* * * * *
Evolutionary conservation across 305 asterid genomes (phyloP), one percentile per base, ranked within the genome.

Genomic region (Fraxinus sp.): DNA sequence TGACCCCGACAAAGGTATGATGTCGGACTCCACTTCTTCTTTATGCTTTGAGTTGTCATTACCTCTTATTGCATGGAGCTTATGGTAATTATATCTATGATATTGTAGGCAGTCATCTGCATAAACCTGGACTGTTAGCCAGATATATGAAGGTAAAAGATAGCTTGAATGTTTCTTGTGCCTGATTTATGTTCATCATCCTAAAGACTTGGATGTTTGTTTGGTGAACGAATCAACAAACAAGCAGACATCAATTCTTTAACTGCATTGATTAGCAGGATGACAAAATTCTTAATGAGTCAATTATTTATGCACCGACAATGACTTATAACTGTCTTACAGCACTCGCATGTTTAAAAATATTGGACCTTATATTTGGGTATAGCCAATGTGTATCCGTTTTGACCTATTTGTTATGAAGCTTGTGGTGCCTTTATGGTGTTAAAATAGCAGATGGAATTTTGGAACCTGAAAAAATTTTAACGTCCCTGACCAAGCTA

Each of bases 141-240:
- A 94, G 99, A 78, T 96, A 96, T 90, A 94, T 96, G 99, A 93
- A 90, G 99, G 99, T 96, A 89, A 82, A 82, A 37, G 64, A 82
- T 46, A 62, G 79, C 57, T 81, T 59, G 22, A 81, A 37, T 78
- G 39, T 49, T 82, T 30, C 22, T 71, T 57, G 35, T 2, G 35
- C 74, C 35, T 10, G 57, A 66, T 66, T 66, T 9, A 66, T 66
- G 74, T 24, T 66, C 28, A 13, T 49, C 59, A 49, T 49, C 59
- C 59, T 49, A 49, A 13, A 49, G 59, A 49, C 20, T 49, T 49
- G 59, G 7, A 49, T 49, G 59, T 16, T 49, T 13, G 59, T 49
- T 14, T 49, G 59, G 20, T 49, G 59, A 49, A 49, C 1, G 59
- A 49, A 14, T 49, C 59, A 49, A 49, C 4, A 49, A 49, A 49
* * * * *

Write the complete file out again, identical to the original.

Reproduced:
Evolutionary conservation across 305 asterid genomes (phyloP), one percentile per base, ranked within the genome.

Genomic region (Fraxinus sp.): DNA sequence TGACCCCGACAAAGGTATGATGTCGGACTCCACTTCTTCTTTATGCTTTGAGTTGTCATTACCTCTTATTGCATGGAGCTTATGGTAATTATATCTATGATATTGTAGGCAGTCATCTGCATAAACCTGGACTGTTAGCCAGATATATGAAGGTAAAAGATAGCTTGAATGTTTCTTGTGCCTGATTTATGTTCATCATCCTAAAGACTTGGATGTTTGTTTGGTGAACGAATCAACAAACAAGCAGACATCAATTCTTTAACTGCATTGATTAGCAGGATGACAAAATTCTTAATGAGTCAATTATTTATGCACCGACAATGACTTATAACTGTCTTACAGCACTCGCATGTTTAAAAATATTGGACCTTATATTTGGGTATAGCCAATGTGTATCCGTTTTGACCTATTTGTTATGAAGCTTGTGGTGCCTTTATGGTGTTAAAATAGCAGATGGAATTTTGGAACCTGAAAAAATTTTAACGTCCCTGACCAAGCTA

Each of bases 141-240:
- A 94, G 99, A 78, T 96, A 96, T 90, A 94, T 96, G 99, A 93
- A 90, G 99, G 99, T 96, A 89, A 82, A 82, A 37, G 64, A 82
- T 46, A 62, G 79, C 57, T 81, T 59, G 22, A 81, A 37, T 78
- G 39, T 49, T 82, T 30, C 22, T 71, T 57, G 35, T 2, G 35
- C 74, C 35, T 10, G 57, A 66, T 66, T 66, T 9, A 66, T 66
- G 74, T 24, T 66, C 28, A 13, T 49, C 59, A 49, T 49, C 59
- C 59, T 49, A 49, A 13, A 49, G 59, A 49, C 20, T 49, T 49
- G 59, G 7, A 49, T 49, G 59, T 16, T 49, T 13, G 59, T 49
- T 14, T 49, G 59, G 20, T 49, G 59, A 49, A 49, C 1, G 59
- A 49, A 14, T 49, C 59, A 49, A 49, C 4, A 49, A 49, A 49